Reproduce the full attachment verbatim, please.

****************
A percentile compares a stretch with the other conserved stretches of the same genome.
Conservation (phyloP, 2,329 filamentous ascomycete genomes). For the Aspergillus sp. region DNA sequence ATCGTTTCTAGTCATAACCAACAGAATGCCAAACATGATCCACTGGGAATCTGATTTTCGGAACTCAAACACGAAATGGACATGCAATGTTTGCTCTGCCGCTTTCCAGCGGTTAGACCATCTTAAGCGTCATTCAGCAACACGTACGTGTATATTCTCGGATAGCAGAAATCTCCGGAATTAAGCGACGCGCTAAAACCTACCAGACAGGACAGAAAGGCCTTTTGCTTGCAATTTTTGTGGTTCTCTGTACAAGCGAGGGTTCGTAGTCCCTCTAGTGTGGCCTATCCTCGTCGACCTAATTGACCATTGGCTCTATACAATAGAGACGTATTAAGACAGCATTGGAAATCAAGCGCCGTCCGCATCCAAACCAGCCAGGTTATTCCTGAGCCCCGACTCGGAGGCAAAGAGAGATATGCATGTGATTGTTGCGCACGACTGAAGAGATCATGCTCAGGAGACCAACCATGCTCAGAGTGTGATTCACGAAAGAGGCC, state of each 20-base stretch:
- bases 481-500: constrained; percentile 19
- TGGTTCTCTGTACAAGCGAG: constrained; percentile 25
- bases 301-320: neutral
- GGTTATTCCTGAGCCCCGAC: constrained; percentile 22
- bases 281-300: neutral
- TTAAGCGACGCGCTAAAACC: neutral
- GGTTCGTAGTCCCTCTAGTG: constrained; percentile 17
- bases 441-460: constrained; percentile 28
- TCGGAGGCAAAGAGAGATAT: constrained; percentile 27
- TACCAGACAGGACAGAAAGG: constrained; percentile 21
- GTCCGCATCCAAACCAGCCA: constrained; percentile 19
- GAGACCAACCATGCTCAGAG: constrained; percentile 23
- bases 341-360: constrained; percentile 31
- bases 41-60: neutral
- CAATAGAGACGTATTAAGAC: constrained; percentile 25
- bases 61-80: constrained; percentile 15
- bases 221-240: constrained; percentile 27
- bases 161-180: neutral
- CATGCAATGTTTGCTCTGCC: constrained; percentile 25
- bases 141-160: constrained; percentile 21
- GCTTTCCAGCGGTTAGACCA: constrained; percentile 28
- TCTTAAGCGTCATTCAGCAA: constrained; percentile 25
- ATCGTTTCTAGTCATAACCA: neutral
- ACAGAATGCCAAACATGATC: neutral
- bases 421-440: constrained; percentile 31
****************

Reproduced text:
A percentile compares a stretch with the other conserved stretches of the same genome.
Conservation (phyloP, 2,329 filamentous ascomycete genomes). For the Aspergillus sp. region DNA sequence ATCGTTTCTAGTCATAACCAACAGAATGCCAAACATGATCCACTGGGAATCTGATTTTCGGAACTCAAACACGAAATGGACATGCAATGTTTGCTCTGCCGCTTTCCAGCGGTTAGACCATCTTAAGCGTCATTCAGCAACACGTACGTGTATATTCTCGGATAGCAGAAATCTCCGGAATTAAGCGACGCGCTAAAACCTACCAGACAGGACAGAAAGGCCTTTTGCTTGCAATTTTTGTGGTTCTCTGTACAAGCGAGGGTTCGTAGTCCCTCTAGTGTGGCCTATCCTCGTCGACCTAATTGACCATTGGCTCTATACAATAGAGACGTATTAAGACAGCATTGGAAATCAAGCGCCGTCCGCATCCAAACCAGCCAGGTTATTCCTGAGCCCCGACTCGGAGGCAAAGAGAGATATGCATGTGATTGTTGCGCACGACTGAAGAGATCATGCTCAGGAGACCAACCATGCTCAGAGTGTGATTCACGAAAGAGGCC, state of each 20-base stretch:
- bases 481-500: constrained; percentile 19
- TGGTTCTCTGTACAAGCGAG: constrained; percentile 25
- bases 301-320: neutral
- GGTTATTCCTGAGCCCCGAC: constrained; percentile 22
- bases 281-300: neutral
- TTAAGCGACGCGCTAAAACC: neutral
- GGTTCGTAGTCCCTCTAGTG: constrained; percentile 17
- bases 441-460: constrained; percentile 28
- TCGGAGGCAAAGAGAGATAT: constrained; percentile 27
- TACCAGACAGGACAGAAAGG: constrained; percentile 21
- GTCCGCATCCAAACCAGCCA: constrained; percentile 19
- GAGACCAACCATGCTCAGAG: constrained; percentile 23
- bases 341-360: constrained; percentile 31
- bases 41-60: neutral
- CAATAGAGACGTATTAAGAC: constrained; percentile 25
- bases 61-80: constrained; percentile 15
- bases 221-240: constrained; percentile 27
- bases 161-180: neutral
- CATGCAATGTTTGCTCTGCC: constrained; percentile 25
- bases 141-160: constrained; percentile 21
- GCTTTCCAGCGGTTAGACCA: constrained; percentile 28
- TCTTAAGCGTCATTCAGCAA: constrained; percentile 25
- ATCGTTTCTAGTCATAACCA: neutral
- ACAGAATGCCAAACATGATC: neutral
- bases 421-440: constrained; percentile 31